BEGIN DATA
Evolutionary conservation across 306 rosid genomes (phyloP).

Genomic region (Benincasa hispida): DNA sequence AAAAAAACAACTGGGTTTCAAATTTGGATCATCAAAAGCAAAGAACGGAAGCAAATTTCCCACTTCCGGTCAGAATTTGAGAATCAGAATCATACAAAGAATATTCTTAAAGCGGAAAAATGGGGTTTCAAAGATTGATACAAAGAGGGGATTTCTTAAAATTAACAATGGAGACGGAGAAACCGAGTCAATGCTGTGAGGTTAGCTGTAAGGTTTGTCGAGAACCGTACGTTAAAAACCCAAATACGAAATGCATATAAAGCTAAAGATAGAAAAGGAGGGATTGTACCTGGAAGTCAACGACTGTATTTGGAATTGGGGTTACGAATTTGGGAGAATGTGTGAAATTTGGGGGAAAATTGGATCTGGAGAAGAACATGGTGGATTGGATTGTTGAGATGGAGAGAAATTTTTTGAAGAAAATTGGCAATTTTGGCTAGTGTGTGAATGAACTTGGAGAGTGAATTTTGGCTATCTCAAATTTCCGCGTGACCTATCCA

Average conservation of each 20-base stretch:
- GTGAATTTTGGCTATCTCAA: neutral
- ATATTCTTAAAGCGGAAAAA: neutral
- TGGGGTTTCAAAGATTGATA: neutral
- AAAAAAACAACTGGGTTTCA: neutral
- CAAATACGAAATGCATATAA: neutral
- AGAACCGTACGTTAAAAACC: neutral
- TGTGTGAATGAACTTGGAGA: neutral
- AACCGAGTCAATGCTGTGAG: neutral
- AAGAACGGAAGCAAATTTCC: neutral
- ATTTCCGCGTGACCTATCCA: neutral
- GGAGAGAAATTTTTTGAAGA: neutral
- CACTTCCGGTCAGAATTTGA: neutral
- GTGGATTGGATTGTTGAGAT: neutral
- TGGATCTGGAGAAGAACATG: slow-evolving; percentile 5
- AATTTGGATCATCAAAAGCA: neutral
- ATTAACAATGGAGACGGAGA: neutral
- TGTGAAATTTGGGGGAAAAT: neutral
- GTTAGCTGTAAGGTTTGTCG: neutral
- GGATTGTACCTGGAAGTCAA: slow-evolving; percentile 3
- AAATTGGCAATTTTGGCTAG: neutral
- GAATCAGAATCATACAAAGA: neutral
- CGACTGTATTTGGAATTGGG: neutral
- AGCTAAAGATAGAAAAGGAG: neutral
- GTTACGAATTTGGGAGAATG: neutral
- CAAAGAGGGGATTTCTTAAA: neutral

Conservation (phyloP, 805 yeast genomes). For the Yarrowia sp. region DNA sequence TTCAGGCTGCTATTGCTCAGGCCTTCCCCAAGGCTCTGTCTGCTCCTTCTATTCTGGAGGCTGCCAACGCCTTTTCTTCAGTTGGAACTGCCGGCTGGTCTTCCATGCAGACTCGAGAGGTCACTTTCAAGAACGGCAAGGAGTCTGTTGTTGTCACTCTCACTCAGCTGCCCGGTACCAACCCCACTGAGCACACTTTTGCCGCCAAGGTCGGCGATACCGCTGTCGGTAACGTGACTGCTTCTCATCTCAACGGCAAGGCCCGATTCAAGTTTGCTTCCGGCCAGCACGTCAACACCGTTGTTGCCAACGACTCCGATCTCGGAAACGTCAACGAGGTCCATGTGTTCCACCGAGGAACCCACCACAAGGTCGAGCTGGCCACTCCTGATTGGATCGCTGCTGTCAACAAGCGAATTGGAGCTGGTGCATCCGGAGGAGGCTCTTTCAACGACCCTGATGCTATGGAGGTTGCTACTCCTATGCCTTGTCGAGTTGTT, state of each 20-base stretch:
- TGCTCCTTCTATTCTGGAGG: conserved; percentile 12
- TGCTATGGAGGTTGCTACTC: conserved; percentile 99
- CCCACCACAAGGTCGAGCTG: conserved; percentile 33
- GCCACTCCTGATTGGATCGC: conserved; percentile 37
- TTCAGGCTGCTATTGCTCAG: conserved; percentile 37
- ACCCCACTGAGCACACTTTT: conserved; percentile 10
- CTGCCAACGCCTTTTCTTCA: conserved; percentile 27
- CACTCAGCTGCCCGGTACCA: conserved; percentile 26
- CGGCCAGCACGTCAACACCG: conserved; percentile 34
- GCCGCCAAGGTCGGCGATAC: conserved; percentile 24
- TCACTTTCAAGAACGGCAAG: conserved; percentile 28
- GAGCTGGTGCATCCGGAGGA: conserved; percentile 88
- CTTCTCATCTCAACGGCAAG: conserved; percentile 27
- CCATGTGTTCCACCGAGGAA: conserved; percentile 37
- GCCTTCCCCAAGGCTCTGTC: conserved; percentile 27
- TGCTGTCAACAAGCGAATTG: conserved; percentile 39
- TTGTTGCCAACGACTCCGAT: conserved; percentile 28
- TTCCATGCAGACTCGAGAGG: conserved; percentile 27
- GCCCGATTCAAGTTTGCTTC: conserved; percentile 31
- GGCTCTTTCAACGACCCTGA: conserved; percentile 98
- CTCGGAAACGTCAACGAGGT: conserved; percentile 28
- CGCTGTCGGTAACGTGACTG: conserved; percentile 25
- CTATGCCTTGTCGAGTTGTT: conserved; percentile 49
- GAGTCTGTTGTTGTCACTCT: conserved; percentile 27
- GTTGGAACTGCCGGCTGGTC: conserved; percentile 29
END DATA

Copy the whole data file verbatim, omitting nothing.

Evolutionary conservation across 306 rosid genomes (phyloP).

Genomic region (Benincasa hispida): DNA sequence AAAAAAACAACTGGGTTTCAAATTTGGATCATCAAAAGCAAAGAACGGAAGCAAATTTCCCACTTCCGGTCAGAATTTGAGAATCAGAATCATACAAAGAATATTCTTAAAGCGGAAAAATGGGGTTTCAAAGATTGATACAAAGAGGGGATTTCTTAAAATTAACAATGGAGACGGAGAAACCGAGTCAATGCTGTGAGGTTAGCTGTAAGGTTTGTCGAGAACCGTACGTTAAAAACCCAAATACGAAATGCATATAAAGCTAAAGATAGAAAAGGAGGGATTGTACCTGGAAGTCAACGACTGTATTTGGAATTGGGGTTACGAATTTGGGAGAATGTGTGAAATTTGGGGGAAAATTGGATCTGGAGAAGAACATGGTGGATTGGATTGTTGAGATGGAGAGAAATTTTTTGAAGAAAATTGGCAATTTTGGCTAGTGTGTGAATGAACTTGGAGAGTGAATTTTGGCTATCTCAAATTTCCGCGTGACCTATCCA

Average conservation of each 20-base stretch:
- GTGAATTTTGGCTATCTCAA: neutral
- ATATTCTTAAAGCGGAAAAA: neutral
- TGGGGTTTCAAAGATTGATA: neutral
- AAAAAAACAACTGGGTTTCA: neutral
- CAAATACGAAATGCATATAA: neutral
- AGAACCGTACGTTAAAAACC: neutral
- TGTGTGAATGAACTTGGAGA: neutral
- AACCGAGTCAATGCTGTGAG: neutral
- AAGAACGGAAGCAAATTTCC: neutral
- ATTTCCGCGTGACCTATCCA: neutral
- GGAGAGAAATTTTTTGAAGA: neutral
- CACTTCCGGTCAGAATTTGA: neutral
- GTGGATTGGATTGTTGAGAT: neutral
- TGGATCTGGAGAAGAACATG: slow-evolving; percentile 5
- AATTTGGATCATCAAAAGCA: neutral
- ATTAACAATGGAGACGGAGA: neutral
- TGTGAAATTTGGGGGAAAAT: neutral
- GTTAGCTGTAAGGTTTGTCG: neutral
- GGATTGTACCTGGAAGTCAA: slow-evolving; percentile 3
- AAATTGGCAATTTTGGCTAG: neutral
- GAATCAGAATCATACAAAGA: neutral
- CGACTGTATTTGGAATTGGG: neutral
- AGCTAAAGATAGAAAAGGAG: neutral
- GTTACGAATTTGGGAGAATG: neutral
- CAAAGAGGGGATTTCTTAAA: neutral

Conservation (phyloP, 805 yeast genomes). For the Yarrowia sp. region DNA sequence TTCAGGCTGCTATTGCTCAGGCCTTCCCCAAGGCTCTGTCTGCTCCTTCTATTCTGGAGGCTGCCAACGCCTTTTCTTCAGTTGGAACTGCCGGCTGGTCTTCCATGCAGACTCGAGAGGTCACTTTCAAGAACGGCAAGGAGTCTGTTGTTGTCACTCTCACTCAGCTGCCCGGTACCAACCCCACTGAGCACACTTTTGCCGCCAAGGTCGGCGATACCGCTGTCGGTAACGTGACTGCTTCTCATCTCAACGGCAAGGCCCGATTCAAGTTTGCTTCCGGCCAGCACGTCAACACCGTTGTTGCCAACGACTCCGATCTCGGAAACGTCAACGAGGTCCATGTGTTCCACCGAGGAACCCACCACAAGGTCGAGCTGGCCACTCCTGATTGGATCGCTGCTGTCAACAAGCGAATTGGAGCTGGTGCATCCGGAGGAGGCTCTTTCAACGACCCTGATGCTATGGAGGTTGCTACTCCTATGCCTTGTCGAGTTGTT, state of each 20-base stretch:
- TGCTCCTTCTATTCTGGAGG: conserved; percentile 12
- TGCTATGGAGGTTGCTACTC: conserved; percentile 99
- CCCACCACAAGGTCGAGCTG: conserved; percentile 33
- GCCACTCCTGATTGGATCGC: conserved; percentile 37
- TTCAGGCTGCTATTGCTCAG: conserved; percentile 37
- ACCCCACTGAGCACACTTTT: conserved; percentile 10
- CTGCCAACGCCTTTTCTTCA: conserved; percentile 27
- CACTCAGCTGCCCGGTACCA: conserved; percentile 26
- CGGCCAGCACGTCAACACCG: conserved; percentile 34
- GCCGCCAAGGTCGGCGATAC: conserved; percentile 24
- TCACTTTCAAGAACGGCAAG: conserved; percentile 28
- GAGCTGGTGCATCCGGAGGA: conserved; percentile 88
- CTTCTCATCTCAACGGCAAG: conserved; percentile 27
- CCATGTGTTCCACCGAGGAA: conserved; percentile 37
- GCCTTCCCCAAGGCTCTGTC: conserved; percentile 27
- TGCTGTCAACAAGCGAATTG: conserved; percentile 39
- TTGTTGCCAACGACTCCGAT: conserved; percentile 28
- TTCCATGCAGACTCGAGAGG: conserved; percentile 27
- GCCCGATTCAAGTTTGCTTC: conserved; percentile 31
- GGCTCTTTCAACGACCCTGA: conserved; percentile 98
- CTCGGAAACGTCAACGAGGT: conserved; percentile 28
- CGCTGTCGGTAACGTGACTG: conserved; percentile 25
- CTATGCCTTGTCGAGTTGTT: conserved; percentile 49
- GAGTCTGTTGTTGTCACTCT: conserved; percentile 27
- GTTGGAACTGCCGGCTGGTC: conserved; percentile 29